Part one of photographing the
Listen To Your Vegetables cookbook
Every now and then a special project comes across my desk that I know is going to be a whole lot of fun both creatively and personally. A project that will push me to think differently, push me to grow as a photographer.
In the early spring of 2021, my friend Sarah Grueneberg, Chef/Owner of Monteverde, mentioned that she was working on a cookbook and asked if I’d be interested in doing the photography. Surprisingly the book was to be about exploring seasonal vegetables and not just pasta. When I learned that Sarah was willing to food style the entire thing, I immediately said yes.
Each chapter of the book would have an opener focused on one vegetable family. There was a lot of discussion between Sarah, our prop stylist Lorrie J, and I about how the opener should look. Ultimately, we wanted the vegetables to pop off the page and to truly highlight the detail of their beauty. We started with Asparagus and I knew we needed a different perspective. We looked at the spears overhead laying on a surface, we looked at them at ¾ angle – neither did them justice. Ultimately, we ended up with an incredible stack of different kinds of asparagus that enhanced the vegetable in a dynamic way and set the tone for the book.
Throughout the process we had these discussions and did what was the best look for the specific vegetable. Lighting for detail was so important. So were the surfaces that Lorrie J picked as they provided contrast and additional texture.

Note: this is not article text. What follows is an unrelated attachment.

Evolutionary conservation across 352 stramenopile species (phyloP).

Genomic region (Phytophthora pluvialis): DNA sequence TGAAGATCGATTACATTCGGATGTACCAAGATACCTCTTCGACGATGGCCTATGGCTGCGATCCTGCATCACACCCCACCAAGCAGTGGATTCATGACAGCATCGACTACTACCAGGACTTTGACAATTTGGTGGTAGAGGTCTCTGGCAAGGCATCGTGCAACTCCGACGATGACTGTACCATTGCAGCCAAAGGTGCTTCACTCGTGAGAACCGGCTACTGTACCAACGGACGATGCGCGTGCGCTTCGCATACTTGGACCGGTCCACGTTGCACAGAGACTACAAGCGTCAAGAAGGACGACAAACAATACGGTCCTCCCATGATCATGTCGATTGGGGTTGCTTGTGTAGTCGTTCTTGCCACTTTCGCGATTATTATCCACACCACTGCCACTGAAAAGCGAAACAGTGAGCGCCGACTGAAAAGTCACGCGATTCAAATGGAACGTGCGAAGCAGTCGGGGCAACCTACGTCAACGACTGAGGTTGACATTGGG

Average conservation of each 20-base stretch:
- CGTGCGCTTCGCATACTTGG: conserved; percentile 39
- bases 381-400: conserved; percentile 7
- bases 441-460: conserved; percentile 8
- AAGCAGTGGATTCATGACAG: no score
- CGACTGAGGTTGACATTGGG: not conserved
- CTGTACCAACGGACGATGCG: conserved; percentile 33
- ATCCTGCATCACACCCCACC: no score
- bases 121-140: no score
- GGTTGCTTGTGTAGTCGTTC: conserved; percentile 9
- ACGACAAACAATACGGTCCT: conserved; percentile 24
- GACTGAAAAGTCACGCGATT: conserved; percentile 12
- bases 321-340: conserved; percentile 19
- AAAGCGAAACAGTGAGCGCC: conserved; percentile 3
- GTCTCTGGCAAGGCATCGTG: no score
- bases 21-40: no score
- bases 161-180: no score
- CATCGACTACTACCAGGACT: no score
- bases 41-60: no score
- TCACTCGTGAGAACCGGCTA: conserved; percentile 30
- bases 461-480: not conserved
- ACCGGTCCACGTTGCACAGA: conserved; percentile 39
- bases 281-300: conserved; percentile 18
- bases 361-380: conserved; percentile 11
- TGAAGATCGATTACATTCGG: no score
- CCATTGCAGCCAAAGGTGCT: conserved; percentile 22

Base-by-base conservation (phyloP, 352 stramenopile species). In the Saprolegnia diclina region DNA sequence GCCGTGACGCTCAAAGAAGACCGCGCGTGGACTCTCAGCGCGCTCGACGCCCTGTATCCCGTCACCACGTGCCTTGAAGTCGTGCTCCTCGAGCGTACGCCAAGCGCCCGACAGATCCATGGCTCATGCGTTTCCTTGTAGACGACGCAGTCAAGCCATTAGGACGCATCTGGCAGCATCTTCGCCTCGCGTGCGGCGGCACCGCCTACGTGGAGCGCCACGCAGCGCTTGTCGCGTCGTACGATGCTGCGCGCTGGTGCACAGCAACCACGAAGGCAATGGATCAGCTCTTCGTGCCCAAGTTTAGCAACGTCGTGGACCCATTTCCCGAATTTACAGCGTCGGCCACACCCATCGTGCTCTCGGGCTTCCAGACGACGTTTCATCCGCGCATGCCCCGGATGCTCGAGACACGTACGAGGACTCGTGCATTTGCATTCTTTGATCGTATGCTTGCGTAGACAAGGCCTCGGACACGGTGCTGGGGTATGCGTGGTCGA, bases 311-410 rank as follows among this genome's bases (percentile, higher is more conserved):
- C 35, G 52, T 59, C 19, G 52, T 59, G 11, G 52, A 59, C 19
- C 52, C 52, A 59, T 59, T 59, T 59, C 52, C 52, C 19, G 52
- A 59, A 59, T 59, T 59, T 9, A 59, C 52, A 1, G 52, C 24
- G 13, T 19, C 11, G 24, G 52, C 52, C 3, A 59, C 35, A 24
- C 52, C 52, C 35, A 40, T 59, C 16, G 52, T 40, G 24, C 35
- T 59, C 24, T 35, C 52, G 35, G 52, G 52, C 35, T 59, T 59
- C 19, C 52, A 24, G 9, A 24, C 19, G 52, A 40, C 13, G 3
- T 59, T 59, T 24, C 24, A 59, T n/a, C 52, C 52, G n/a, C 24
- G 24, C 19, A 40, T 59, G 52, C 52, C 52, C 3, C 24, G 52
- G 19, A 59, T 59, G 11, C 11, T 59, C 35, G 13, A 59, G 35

Below you will LOOK through my eyes as I capture the intimacy of vegetables. This is part one in a two-part series exploring how Sarah’s new cookbook, Listen To Your Vegetables, came to fruition. In part two, we'll LISTEN with Sarah and learn how vegetables speak to her and help her create iconic recipes.
The simplicity of the monotone purple peas and grey surface really make the greens stand out.
I love to work with a single element. It allows me to take my time and study how the light reacts.
Artichokes give you a lot to work with. The greens and purples pop off the granite and the textures of the leaves, the heart, the stem allowed me to play with light.
Seasonal tomatoes are a study of light and color, but nature created the circular zipper that adds interest to the photo.
I spend a lot of time focusing on lightning, but composition and negative space are also important.
The natural subtle colors and dustiness is captured on the surface of the squash.
The challenge of this shot was bringing two opposing leaves together to create intimacy.